1984 Democratic National Convention
|1984 Presidential Election|
Mondale and Ferraro
|Date(s)||July 16 - July 19|
|City||San Francisco, California|
|Keynote speaker||Gov. Mario Cuomo of New York|
|Presidential nominee||Walter Mondale of
|Vice Presidential nominee||Geraldine Ferraro of
The 1984 National Convention of the U.S. Democratic Party was held at the Moscone Center in San Francisco, California from July 16 to July 19, 1984, to select a candidate for the 1984 United States presidential election. Former Vice President Walter Mondale was nominated for President and Representative Geraldine Ferraro of New York was nominated for Vice President. Ferraro became the first woman to be nominated by either major party for the Presidency or Vice-Presidency. In another first, the 1984 Democratic Convention was chaired by the female governor of Kentucky, Martha Layne Collins. The Democratic National Committee Chairman at the time, Charles T. Manatt, led the convention.
Events of the Convention
The candidates for U.S. president earned the following numbers of delegates:
|Democratic National Convention presidential vote, 1984|
Jesse Jackson unsuccessfully called for the suspension of the party's electoral rules to give him a number of delegates closer to the 20% average share of the vote he garnered during the primaries. The system tended to punish shallow showings as yielding no delegates at all, hence Jackson's smaller delegate count than would be expected (12%).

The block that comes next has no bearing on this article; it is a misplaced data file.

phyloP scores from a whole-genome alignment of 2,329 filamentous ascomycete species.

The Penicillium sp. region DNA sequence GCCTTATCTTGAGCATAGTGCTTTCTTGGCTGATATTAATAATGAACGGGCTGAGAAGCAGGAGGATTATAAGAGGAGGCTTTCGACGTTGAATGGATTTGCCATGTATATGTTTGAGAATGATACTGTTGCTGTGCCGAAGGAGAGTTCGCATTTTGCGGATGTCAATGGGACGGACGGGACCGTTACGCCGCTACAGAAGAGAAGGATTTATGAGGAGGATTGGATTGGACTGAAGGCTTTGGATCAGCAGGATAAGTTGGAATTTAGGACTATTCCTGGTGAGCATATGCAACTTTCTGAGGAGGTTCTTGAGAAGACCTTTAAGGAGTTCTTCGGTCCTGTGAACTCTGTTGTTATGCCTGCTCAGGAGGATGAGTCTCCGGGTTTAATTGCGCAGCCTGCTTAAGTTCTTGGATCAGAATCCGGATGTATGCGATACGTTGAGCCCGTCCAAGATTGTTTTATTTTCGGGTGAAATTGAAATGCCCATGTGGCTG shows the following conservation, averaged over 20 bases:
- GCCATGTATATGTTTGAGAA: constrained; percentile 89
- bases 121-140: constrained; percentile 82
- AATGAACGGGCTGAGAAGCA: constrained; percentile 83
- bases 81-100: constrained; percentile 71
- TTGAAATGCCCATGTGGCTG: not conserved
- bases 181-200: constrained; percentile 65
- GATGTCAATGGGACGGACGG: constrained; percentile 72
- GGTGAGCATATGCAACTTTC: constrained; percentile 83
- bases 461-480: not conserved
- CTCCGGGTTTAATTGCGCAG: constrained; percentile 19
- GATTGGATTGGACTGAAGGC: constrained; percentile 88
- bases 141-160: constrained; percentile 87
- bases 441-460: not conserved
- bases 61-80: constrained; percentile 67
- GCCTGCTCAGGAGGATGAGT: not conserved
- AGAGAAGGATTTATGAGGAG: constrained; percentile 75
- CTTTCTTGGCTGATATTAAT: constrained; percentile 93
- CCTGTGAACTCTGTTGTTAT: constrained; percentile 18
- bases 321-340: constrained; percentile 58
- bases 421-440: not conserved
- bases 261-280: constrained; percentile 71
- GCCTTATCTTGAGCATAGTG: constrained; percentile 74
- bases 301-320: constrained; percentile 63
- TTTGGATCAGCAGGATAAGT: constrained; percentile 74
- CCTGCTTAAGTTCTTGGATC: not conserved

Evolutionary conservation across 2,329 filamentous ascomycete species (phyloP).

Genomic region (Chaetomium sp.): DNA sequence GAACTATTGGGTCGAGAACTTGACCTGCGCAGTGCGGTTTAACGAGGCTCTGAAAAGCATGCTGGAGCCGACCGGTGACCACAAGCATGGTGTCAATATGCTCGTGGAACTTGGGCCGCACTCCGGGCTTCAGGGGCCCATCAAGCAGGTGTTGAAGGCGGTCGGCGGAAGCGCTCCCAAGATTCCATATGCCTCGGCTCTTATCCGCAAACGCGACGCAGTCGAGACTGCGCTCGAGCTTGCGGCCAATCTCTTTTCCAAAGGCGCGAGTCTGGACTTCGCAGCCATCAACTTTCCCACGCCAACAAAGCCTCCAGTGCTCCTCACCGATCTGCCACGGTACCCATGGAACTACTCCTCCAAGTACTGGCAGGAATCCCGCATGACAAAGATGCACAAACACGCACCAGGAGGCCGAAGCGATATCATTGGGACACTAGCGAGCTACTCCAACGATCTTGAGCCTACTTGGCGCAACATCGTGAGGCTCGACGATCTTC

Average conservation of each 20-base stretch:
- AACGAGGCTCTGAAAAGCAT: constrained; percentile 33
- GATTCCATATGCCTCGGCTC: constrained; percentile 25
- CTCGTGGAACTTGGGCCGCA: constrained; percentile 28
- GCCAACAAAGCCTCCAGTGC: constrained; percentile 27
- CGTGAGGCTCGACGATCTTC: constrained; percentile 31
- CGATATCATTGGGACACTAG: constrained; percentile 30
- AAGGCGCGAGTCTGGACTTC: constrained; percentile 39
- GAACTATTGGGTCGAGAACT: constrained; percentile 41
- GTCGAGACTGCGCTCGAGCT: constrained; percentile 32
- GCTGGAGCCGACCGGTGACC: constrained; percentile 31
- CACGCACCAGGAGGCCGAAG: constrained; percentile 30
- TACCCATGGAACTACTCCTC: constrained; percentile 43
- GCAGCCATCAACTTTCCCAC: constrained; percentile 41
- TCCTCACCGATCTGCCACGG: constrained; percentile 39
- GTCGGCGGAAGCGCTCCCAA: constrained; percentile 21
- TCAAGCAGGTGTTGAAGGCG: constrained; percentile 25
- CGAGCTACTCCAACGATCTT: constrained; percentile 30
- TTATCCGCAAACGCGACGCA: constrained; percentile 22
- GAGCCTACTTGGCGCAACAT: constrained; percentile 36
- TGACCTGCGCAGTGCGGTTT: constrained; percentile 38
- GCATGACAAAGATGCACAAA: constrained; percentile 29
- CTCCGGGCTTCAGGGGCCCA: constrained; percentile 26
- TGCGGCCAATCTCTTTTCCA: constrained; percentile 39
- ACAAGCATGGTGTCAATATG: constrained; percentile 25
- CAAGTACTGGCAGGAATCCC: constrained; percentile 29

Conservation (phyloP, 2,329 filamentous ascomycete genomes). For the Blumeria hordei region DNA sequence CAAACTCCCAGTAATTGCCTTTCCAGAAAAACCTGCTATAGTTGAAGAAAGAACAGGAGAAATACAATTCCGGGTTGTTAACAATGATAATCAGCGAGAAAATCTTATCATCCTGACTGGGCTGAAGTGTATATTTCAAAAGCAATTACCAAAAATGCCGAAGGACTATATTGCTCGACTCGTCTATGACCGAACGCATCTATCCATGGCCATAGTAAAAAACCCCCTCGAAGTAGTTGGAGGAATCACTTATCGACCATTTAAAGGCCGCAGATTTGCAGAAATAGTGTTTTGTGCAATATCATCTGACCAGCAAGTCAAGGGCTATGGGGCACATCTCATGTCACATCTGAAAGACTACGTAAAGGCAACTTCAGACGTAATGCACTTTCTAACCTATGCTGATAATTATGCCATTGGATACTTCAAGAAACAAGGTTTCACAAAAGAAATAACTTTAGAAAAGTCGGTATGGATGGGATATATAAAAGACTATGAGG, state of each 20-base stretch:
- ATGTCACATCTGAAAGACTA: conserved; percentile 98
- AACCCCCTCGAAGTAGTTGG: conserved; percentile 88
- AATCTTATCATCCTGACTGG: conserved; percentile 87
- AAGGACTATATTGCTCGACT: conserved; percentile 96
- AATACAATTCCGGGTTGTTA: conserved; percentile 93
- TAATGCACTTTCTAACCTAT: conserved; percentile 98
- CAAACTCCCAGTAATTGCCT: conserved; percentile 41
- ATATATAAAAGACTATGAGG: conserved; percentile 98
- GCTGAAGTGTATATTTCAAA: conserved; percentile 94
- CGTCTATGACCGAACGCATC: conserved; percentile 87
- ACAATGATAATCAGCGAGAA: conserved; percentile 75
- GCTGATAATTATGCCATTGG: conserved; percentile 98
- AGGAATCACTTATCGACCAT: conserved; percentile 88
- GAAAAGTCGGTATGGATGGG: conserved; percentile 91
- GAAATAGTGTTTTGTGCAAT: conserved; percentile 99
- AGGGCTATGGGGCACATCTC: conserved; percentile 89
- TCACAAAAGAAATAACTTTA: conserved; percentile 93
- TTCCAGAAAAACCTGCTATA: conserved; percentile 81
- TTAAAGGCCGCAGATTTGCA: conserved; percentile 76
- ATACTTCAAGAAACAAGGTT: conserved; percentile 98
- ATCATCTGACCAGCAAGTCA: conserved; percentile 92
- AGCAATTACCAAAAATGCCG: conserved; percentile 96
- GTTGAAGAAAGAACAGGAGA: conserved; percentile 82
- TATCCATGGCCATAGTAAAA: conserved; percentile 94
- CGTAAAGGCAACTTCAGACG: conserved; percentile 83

Geraldine Ferraro was nominated as the first woman to receive a major party nomination by acclamation on a voice vote.
- 1984 Democratic Presidential Primaries
- Rosalind Wiener Wyman, chair and chief executive officer of the convention
- Ferraro, Geraldine. (1986). Ferraro: My Story. Bantam, New York, New York. ISBN 0-553-05110-5.
- "The Jackson Factor". The Economist. 1984-07-21. Retrieved 2008-08-28.
- GLBT Historical Society (July 15, 1984). Bobbi Campbell speech (1984). YouTube. Retrieved July 19, 2015.
- Our Campaigns - US President - D Convention Race - Jul 16, 1984
|Democratic National Conventions||Succeeded by
|This article related to the politics of the United States is a stub. You can help Wikipedia by expanding it.|